Read these 24 Tennis Rackets Tips tips to make your life smarter, better, faster and wiser. Each tip is approved by our Editors and created by expert writers so great we call them Gurus. LifeTips is the place to go when you need to know about Tennis tips and hundreds of other topics.
A stiffer frame generates more power. A stiffer frame has a larger sweetspot. A stiffer tennis racquet frame transmits more of the shock load to the arm than a more flexible frame. A stiffer frame provides a more uniform ball response across the entire string plane.
The new longer tennis rackets are typically about 28 inches long. Given that most tennis racket manufacturers like Prince Tennis Racquets, now produce a longer racket, it's safe to say that this idea does work. It seems to help add a little power to the serve. The only tricky part is making sure that you can still hit the same kind of stroke with the longer rackets that you can with a normal racket.
Avoid impacts with hard objects or court surfaces which may cause cracks or breakage in the frame. Tennis Racquets have bumper guards or head tape that protect the tennis racquet from on-court scrapes. If the bumper shows excessive wear or exposes the frame, replace both the bumper guard and the grommet strips.
Generally, the oversize (110-115 sq. in.) or super oversize (116-135 sq. in.) tennis racquets are best suited for baseline players or doubles players because they hit many strokes and tend to utilize the extra area to help with topspin production. An oversized racket means you have more area to hit the ball (larger sweet spot), and the racket is more forgiving on off-center shots.
Tennis Racquets right now weigh about 11 and 1/2 ounces and decreasing with time. Some racquets are even less than 10 ounces. The lighter a tennis racquet, the easier it is to swing. However, light racquets place less weight behind the shot, and hence you have to swing faster to get a more powerful shot.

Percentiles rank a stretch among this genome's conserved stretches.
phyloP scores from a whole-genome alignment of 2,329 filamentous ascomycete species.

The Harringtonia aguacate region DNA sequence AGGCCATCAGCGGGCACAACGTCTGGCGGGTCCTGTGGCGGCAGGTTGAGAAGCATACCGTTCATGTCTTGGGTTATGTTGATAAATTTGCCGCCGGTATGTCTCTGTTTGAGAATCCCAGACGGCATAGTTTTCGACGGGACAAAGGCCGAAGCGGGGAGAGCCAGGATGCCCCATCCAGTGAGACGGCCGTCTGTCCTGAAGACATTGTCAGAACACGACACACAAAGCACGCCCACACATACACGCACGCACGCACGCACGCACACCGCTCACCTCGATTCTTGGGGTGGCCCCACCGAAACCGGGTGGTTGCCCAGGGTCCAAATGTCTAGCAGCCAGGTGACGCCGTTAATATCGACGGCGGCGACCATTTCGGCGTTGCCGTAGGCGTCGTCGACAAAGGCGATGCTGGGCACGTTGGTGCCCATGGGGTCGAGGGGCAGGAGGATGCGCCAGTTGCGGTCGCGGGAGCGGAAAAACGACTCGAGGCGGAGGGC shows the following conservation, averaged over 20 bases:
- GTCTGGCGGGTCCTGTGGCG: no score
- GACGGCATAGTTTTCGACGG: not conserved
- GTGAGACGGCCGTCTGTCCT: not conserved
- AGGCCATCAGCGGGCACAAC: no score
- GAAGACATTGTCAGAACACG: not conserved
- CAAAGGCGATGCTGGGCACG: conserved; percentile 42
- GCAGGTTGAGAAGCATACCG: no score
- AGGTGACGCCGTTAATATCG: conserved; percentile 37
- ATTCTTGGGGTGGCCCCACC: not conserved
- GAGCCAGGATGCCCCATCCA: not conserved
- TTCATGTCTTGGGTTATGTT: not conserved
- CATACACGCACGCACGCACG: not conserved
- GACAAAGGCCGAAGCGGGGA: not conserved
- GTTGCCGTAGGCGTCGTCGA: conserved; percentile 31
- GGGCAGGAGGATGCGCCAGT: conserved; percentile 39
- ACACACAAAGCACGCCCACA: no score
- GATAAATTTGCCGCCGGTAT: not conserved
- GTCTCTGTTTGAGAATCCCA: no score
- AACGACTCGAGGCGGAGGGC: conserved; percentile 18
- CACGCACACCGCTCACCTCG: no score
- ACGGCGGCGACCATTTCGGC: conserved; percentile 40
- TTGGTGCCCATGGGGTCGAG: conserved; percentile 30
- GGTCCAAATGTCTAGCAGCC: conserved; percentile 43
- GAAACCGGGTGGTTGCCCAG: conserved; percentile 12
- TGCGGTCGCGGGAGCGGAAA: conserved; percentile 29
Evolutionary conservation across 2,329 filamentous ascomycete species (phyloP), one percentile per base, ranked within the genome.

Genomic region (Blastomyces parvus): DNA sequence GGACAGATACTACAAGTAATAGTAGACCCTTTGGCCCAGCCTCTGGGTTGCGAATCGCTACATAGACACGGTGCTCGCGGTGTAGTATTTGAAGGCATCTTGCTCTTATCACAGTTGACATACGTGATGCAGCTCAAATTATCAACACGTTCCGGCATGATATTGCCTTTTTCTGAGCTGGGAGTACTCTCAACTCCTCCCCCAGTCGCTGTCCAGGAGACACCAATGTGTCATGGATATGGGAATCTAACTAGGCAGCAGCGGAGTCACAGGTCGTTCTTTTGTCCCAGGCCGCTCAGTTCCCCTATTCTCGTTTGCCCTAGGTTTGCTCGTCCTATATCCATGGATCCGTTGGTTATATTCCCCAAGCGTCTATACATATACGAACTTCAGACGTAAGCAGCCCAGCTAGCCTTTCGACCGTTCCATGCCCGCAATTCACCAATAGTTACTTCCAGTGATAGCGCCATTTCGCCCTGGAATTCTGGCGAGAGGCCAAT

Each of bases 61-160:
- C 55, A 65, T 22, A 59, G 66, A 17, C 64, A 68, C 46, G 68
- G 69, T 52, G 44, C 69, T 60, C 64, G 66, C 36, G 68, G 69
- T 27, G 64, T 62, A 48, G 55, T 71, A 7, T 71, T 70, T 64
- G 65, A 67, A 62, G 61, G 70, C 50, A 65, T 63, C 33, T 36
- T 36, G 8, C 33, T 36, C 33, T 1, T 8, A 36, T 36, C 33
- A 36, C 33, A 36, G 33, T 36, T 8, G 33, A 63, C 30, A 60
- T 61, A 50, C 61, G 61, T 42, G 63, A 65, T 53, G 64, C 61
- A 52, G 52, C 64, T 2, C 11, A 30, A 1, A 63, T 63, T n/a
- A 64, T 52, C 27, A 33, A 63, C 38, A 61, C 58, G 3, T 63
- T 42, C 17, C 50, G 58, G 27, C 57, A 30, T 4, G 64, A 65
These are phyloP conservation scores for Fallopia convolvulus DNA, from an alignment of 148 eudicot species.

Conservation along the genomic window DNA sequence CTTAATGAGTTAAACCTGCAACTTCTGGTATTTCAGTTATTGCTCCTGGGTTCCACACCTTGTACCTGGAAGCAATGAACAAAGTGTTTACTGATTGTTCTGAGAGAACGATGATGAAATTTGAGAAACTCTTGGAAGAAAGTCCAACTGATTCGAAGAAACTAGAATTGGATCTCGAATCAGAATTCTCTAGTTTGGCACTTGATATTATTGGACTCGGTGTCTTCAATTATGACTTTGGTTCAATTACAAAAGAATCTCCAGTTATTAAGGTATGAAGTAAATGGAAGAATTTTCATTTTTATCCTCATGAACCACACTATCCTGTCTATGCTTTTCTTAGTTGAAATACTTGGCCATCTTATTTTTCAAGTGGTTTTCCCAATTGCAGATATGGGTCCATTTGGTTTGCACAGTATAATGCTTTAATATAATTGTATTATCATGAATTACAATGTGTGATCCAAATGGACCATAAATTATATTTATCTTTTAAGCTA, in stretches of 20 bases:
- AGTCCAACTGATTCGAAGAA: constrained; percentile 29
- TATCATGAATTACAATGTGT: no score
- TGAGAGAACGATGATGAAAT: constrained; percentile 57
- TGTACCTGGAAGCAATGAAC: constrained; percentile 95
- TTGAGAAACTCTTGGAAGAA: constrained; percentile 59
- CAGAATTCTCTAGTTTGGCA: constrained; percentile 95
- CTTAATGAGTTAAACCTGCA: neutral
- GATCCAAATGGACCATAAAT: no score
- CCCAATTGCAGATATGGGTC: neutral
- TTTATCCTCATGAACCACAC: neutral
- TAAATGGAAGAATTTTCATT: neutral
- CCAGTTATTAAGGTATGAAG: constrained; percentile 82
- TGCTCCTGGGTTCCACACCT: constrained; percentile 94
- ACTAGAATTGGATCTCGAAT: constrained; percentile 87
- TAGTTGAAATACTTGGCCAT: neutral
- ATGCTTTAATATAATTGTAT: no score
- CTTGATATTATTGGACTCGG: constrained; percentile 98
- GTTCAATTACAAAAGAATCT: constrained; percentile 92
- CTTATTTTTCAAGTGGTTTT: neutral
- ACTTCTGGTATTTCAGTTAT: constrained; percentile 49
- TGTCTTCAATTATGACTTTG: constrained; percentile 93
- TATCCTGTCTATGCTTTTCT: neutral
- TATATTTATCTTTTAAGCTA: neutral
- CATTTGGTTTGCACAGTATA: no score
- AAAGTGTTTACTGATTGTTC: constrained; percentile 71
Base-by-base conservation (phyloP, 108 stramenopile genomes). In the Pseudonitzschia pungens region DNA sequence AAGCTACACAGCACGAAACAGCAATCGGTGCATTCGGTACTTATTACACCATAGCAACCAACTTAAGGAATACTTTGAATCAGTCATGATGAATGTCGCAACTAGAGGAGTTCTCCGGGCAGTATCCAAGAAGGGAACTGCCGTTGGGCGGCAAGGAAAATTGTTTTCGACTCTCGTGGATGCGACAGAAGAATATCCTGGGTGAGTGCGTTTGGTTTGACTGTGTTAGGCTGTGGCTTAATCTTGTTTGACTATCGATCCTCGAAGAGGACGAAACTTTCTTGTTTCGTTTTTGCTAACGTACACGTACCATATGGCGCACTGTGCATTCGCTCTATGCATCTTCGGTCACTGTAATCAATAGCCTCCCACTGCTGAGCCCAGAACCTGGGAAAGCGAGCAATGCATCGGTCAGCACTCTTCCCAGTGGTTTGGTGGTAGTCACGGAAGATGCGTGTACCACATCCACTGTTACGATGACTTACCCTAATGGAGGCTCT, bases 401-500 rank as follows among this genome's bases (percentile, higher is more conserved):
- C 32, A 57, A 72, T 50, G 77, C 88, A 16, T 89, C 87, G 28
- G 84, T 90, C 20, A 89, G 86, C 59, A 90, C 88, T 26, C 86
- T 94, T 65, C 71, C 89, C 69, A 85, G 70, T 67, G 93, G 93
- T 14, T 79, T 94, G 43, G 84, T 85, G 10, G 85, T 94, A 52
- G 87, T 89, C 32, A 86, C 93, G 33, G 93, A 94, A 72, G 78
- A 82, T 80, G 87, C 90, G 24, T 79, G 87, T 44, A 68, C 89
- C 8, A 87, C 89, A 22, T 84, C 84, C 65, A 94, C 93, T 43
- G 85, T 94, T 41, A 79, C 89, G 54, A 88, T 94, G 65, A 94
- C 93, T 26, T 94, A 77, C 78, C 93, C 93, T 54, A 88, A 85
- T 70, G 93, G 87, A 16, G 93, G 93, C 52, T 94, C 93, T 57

A rattle in your tennis racket may be caused by some loose graphite, this is not normally a cause for concern. Check the butt cap for a trap door. Remove the trap door, using a small-pointed hard object, and tap lightly on a hard surface to release the loose graphite. Watch for this problem when buying a used tennis racquet.
Generally, advanced players prefer a smaller tennis racquet head size, from 85-95". Since most advanced players have a longer and faster swing, a smaller head size helps control the ball. Conversely, beginners and some intermediates tend to prefer a larger head size, which gives them a bigger sweet spot, and is generally more forgiving when mishits occur. No matter which size you choose, be sure to demo the racquet first before you make a buying decision.
Do not store the tennis racquet inside your car or in your trunk. Synthetic strings begin to lose tension at about 110 degrees F (43 degrees C). On a sunny, 90 degree F (32 degrees C) day, the temperature inside your car can soar to as much as 140 degrees F (60 degrees C) which is hot enough to even soften the resins in a frame and distort the racket. If you are planning a game after work, take your tennis racquet into the office; do not leave it in the car!
Off court, a cover or racquet bag will help protect the racket. Store racket in a cool, dry place, away from direct sunlight. Excessive heat, cold, or moisture can damage your tennis racquet and strings, and sunlight may fade the racket cover. When purchasing a racket try to make sure it comes with a cover especially if you are buying used tennis racquets.